Abramovich bids to move his goalposts to Battersea
An ambitious new transfer deal is afoot at Chelsea Football Club. So can a power station become a stadium?
It has become almost as famous for the number of proposed – and ultimately unsuccessful – redevelopments as for its chimneys, which puncture the south London skyline, and art-deco styling.
Now, Battersea Power Station, which developers have previously tried to turn into flats, a theme park and a shopping centre – to name but a few, could become a 60,000-seat football stadium. Chelsea Football Club, owned by the Russian oligarch Roman Abramovich, yesterday confirmed it has placed a bid to buy the 39-acre site.
The former power station, on the open market for the first time, has also been a film set and hosted winter sports exhibitions since it was decommissioned in 1983, after a long decline in output. But it threatened to become little more than a colossus for commuters crossing the Thames to Victoria train station to gawp at as various grand schemes foundered one by one.
Whatever eventually becomes of the site, its famous chimneys and wash towers would remain as a condition of any sale – as would the Grade II-listed turbine hall. The council would also expect the successful bidder to help build shops, homes and offices and provide some funding for an extension of the London Underground system from Kennington, near the Oval cricket ground.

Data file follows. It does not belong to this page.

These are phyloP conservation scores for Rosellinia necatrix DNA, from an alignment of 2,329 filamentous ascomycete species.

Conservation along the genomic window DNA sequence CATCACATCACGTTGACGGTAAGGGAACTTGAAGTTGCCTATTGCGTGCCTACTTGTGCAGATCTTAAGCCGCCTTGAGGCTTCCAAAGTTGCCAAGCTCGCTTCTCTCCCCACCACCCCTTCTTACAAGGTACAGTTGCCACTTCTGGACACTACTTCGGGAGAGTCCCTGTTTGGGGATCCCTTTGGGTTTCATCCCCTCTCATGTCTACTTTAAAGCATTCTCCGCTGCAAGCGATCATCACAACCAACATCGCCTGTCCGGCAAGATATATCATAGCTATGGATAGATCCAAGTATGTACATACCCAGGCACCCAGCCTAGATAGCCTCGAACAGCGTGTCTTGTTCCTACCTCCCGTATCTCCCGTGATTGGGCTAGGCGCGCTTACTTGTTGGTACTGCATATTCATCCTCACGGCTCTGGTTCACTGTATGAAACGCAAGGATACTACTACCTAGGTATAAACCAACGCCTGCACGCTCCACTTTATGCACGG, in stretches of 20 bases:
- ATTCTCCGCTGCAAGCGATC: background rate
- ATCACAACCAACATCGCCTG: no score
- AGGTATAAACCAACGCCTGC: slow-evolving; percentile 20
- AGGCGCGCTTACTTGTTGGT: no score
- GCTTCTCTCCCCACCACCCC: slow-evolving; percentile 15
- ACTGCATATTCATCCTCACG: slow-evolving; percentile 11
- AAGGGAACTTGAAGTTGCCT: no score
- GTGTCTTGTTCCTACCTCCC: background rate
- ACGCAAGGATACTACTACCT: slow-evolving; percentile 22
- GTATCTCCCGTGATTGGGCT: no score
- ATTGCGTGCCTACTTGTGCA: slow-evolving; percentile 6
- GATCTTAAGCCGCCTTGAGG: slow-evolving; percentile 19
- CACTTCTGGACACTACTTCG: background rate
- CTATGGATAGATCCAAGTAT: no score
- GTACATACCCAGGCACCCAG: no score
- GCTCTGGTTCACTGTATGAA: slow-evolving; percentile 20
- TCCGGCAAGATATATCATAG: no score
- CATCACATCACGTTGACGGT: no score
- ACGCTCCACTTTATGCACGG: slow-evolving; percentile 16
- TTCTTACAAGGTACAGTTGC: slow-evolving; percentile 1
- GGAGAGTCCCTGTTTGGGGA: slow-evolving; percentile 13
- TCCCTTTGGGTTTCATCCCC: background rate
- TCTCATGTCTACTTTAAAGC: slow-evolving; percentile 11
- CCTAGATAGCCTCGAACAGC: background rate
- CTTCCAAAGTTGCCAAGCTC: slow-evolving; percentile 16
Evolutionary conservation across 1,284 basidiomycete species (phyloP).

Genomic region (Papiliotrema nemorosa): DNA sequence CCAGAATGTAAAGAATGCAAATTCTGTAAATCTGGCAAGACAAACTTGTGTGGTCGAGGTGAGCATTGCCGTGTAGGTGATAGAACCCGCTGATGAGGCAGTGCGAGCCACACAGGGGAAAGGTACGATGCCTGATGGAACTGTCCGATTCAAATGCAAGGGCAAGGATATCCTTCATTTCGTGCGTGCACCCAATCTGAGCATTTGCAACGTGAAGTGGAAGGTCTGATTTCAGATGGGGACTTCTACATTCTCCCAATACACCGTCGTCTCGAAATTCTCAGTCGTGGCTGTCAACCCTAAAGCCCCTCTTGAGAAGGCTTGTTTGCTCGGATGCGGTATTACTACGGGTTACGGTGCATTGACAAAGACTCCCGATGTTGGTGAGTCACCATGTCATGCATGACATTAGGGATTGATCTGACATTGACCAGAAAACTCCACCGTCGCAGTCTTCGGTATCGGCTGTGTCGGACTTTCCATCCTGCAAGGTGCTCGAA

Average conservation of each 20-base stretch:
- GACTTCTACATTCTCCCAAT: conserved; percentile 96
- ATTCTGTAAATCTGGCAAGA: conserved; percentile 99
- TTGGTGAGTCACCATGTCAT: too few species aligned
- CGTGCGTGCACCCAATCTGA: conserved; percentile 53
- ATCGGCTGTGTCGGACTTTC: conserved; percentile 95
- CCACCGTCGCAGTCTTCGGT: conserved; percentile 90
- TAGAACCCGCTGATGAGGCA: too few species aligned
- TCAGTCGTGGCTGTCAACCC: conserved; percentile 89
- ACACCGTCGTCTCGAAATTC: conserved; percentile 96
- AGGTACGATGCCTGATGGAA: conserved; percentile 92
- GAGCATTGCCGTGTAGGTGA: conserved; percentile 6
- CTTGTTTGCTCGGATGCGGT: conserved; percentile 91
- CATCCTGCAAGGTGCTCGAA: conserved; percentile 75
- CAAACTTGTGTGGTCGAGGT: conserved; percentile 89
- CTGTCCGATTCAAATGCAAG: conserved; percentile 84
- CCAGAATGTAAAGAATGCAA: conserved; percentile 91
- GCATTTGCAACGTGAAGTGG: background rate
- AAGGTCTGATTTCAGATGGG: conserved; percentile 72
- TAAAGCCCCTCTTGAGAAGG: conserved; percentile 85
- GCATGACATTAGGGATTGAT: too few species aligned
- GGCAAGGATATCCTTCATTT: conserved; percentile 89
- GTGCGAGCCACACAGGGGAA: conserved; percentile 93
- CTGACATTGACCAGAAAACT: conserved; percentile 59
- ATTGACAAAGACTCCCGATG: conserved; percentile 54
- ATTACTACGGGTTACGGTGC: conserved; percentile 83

Construction of the power station began in 1929. People initially opposed the proposals because of worries about pollution but the government pushed on undeterred and the plant started producing electricity six years later.
Steam produced at the station as a by-product was also used to heat homes in nearby Pimlico. Its fame was ensured when it appeared on the cover of Pink Floyd's 1977 album Animals. Initial indications were that there was a hole in Chelsea's funding for the plan, which Mr Abramovich, who has already invested £1bn trying to build it into a major European footballing force, is not willing to simply pour money into.
The club denied it had taken a final decision to move from its current home, Stamford Bridge, which has fewer than 42,000 seats and is squeezed into a built-up area of west London.
But Chelsea has admitted defeat in its search for a way to renovate its existing home. The proposed redevelopment of the Battersea site could take three to four years and would have to be part-financed by the sale of the club's current ground across the river in Fulham.
The club's bid came on the deadline for offers. Earlier this week, the Battersea Power Station Community Group offered £1 for the site, which it wants to turn into a venue for museums and concerts.
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